Theresa, now a social worker, provides a cautionary story for young girls who might fall into a similar trap and think there’s no way out. Her expertise as a social worker lends even more credibility to her addendum at the end of the book that gives parents and youth workers an idea of when something like this might be going on and how to help.  And, because this book is geared more towards the adult audience, it also provides  a cautionary reminder for the parents of young girls who are more involved in their careers and activities than in the lives of their children.

Copyright 2010 – Ampelon Publishing

4 out of 5


“Great Kitchens of the Midwest: A Novel”

By J. Ryan Stradal

This first book for Stradal, who was born and raised in Minnesota, is a New York Times Best Seller and also a winner of the 2014 Best Novel award in the William Faulkner-William Wisdom Creative Writing Competition.  Being from the Midwest, I probably was drawn to this book because of the quirkiness of the title, but the characters and their even quirkier lives kept me reading to the end.  The main character of the book is a woman named Eva, the daughter of Lars kitchenThorvald and his wife, Cynthia.  When Eva is first introduced, she is just a baby and lives with her parents in Minnesota. Although her father, Lars, had no special training and came from a working class family, he had a special gift; he can discern various tastes and flavors from foods and loves to cook. Lars adores his daughter, but his wife Cynthia realizes too late that she doesn’t want to be a mother and would rather be a sommelier. The chapter ends and important decisions have been made about young Eva’s life and care.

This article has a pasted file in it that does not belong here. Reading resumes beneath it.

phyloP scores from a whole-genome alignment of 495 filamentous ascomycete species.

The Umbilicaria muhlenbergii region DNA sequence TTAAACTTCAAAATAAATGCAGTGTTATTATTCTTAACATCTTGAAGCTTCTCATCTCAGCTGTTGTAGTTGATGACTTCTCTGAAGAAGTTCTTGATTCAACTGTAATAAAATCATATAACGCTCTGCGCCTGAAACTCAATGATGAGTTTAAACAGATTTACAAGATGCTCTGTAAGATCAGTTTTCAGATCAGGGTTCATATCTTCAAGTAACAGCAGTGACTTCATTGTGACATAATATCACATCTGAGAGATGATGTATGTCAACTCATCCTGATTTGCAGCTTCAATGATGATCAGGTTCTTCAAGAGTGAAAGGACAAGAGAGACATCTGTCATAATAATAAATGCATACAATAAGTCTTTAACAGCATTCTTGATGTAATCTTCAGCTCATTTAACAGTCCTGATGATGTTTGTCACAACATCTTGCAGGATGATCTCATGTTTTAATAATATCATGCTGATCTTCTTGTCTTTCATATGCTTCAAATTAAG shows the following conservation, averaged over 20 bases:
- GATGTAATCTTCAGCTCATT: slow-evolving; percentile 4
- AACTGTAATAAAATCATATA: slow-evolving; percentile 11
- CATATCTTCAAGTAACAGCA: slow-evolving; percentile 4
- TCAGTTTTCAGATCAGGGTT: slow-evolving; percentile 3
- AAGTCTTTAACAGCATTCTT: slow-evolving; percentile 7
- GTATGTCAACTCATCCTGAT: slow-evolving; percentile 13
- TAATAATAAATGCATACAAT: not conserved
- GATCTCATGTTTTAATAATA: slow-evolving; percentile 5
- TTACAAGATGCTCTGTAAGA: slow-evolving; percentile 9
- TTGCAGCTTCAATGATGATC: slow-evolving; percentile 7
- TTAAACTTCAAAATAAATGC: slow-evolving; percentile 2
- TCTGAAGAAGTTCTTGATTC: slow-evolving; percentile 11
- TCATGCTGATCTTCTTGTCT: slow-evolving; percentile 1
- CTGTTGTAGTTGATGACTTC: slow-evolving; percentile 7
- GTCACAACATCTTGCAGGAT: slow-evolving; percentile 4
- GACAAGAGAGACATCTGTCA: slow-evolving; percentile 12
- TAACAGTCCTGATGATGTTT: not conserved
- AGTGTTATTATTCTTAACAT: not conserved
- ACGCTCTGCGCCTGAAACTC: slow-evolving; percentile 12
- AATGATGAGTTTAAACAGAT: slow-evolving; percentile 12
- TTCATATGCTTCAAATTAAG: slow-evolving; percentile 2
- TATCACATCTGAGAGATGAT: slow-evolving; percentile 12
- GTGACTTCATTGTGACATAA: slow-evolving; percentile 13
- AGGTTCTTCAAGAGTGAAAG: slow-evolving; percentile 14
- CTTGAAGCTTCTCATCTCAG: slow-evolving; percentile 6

This book is about food, family, and maturing into the life you were born to live, sometimes without really knowing why.  It was possibly inevitable that the daughter of an up-and-coming Minneapolis chef and a sommelier-in-training would grow up to have a refined palate and a passion for good food and wine, but Eva Thorvald largely had to come to this place without the direct aid of her parents.